Tech today: iPhone to release 7nm chip designed Phones

Production of the next-generation processor that will power new iPhones launching later this year, has reportedly already begun.


Apple manufacturing partner and world’s largest contract chip maker, Taiwan Semiconductor Manufacturing (TSCM), has begun producing what is expected to be called the A12 chip, sources tell Bloomberg.


TSMC wants to spend more than $10 billion to expand its Hsinchu headquarters production facility, which includes a research and development centre, where it builds the latest chip technology.


The chip’s 7-nanometre (7nm) design is reportedly an upgrade from the 10-nanometre (10nm) chips found in current Apple devices. This 7nm technology refers to the density of transistors on a chip, though the precise specifications can differ between manufacturers. Using a smaller process allows for chips to be smaller, faster, and more efficient, and over time, it can lead to cost savings. Current leading processors on smartphones, like Apple’s A11 Bionic and Qualcomm’s Snapdragon 845, are made with a 10nm process.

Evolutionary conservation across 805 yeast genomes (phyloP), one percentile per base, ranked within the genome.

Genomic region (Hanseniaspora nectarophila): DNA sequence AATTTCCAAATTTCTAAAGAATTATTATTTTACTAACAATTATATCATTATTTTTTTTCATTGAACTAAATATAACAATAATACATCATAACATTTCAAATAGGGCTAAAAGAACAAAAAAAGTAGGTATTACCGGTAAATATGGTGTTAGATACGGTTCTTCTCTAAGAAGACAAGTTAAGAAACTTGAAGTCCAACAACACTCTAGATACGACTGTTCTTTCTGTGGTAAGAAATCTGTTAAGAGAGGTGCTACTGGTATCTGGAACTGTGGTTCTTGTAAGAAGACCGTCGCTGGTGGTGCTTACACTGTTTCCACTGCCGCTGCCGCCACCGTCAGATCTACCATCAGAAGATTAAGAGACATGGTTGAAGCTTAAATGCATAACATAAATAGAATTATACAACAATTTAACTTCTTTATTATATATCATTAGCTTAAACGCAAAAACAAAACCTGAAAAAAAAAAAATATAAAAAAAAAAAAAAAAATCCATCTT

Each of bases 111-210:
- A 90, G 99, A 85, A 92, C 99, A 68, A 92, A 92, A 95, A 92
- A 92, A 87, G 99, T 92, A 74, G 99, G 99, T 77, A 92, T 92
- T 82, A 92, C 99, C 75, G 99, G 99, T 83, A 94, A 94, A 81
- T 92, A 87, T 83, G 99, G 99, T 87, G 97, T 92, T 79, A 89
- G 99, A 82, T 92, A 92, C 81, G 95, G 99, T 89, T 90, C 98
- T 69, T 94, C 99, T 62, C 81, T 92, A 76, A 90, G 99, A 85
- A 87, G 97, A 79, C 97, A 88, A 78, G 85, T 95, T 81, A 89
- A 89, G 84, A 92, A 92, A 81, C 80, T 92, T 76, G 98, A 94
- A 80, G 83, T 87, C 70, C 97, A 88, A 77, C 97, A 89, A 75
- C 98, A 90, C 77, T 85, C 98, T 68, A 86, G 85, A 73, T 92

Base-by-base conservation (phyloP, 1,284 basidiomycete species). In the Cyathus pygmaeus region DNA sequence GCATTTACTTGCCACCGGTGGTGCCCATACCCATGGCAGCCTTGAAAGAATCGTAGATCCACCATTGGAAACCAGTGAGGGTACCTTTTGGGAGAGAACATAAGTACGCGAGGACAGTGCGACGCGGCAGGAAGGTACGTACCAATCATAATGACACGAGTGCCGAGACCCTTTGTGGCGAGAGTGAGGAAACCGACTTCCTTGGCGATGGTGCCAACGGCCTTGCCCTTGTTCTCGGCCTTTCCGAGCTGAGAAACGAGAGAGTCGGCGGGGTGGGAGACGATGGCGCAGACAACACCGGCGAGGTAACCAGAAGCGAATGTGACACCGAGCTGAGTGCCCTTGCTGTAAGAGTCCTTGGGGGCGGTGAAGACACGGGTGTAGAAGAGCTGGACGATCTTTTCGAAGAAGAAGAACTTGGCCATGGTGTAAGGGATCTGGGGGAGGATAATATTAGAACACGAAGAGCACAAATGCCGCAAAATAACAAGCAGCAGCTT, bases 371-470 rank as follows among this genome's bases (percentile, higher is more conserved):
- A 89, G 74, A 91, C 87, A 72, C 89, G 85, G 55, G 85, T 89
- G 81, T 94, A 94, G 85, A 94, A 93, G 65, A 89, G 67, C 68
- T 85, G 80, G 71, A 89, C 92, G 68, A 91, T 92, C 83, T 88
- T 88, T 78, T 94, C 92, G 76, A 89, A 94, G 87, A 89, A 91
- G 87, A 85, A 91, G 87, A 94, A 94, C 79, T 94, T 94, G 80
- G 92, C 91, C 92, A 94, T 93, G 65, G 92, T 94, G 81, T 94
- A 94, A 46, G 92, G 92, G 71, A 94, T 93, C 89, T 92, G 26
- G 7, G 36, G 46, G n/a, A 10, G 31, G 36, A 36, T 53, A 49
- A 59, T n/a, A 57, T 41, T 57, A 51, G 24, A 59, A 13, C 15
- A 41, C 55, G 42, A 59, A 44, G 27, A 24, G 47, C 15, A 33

The chip could help Apple’s devices run apps faster and operate longer between charges, giving the iPhone maker an advantage in a competitive market that has experienced stagnant demand for new handsets. A lack of new hardware design innovation, along with longer replacement rates and diminishing carrier subsidies, have been blamed for the cooling.


Apple plans to launch at least a trio of new iPhones later this year, including a larger version of the iPhone X’s design, an update to the current iPhone X size, and a lower-cost model with many of the iPhone X’s features but with a cheaper LCD screen.


Also, Cupertino managed to grow its global smartphone market share in the first quarter of 2018 despite a market that experienced an overall decline in shipments. Apple hopes it can continue that trend with the 7-nanometer chip, but it is not alone.


This past Tuesday, 22nd May 2018, Samsung, Apple’s biggest competitor, said it will start building chips with a 7-nanometre process employing extreme ultraviolet lithography, a process that permits smaller features to be etched onto the silicon wafers that are the substrate for chip features.


Apple did not immediately respond to a request for comment.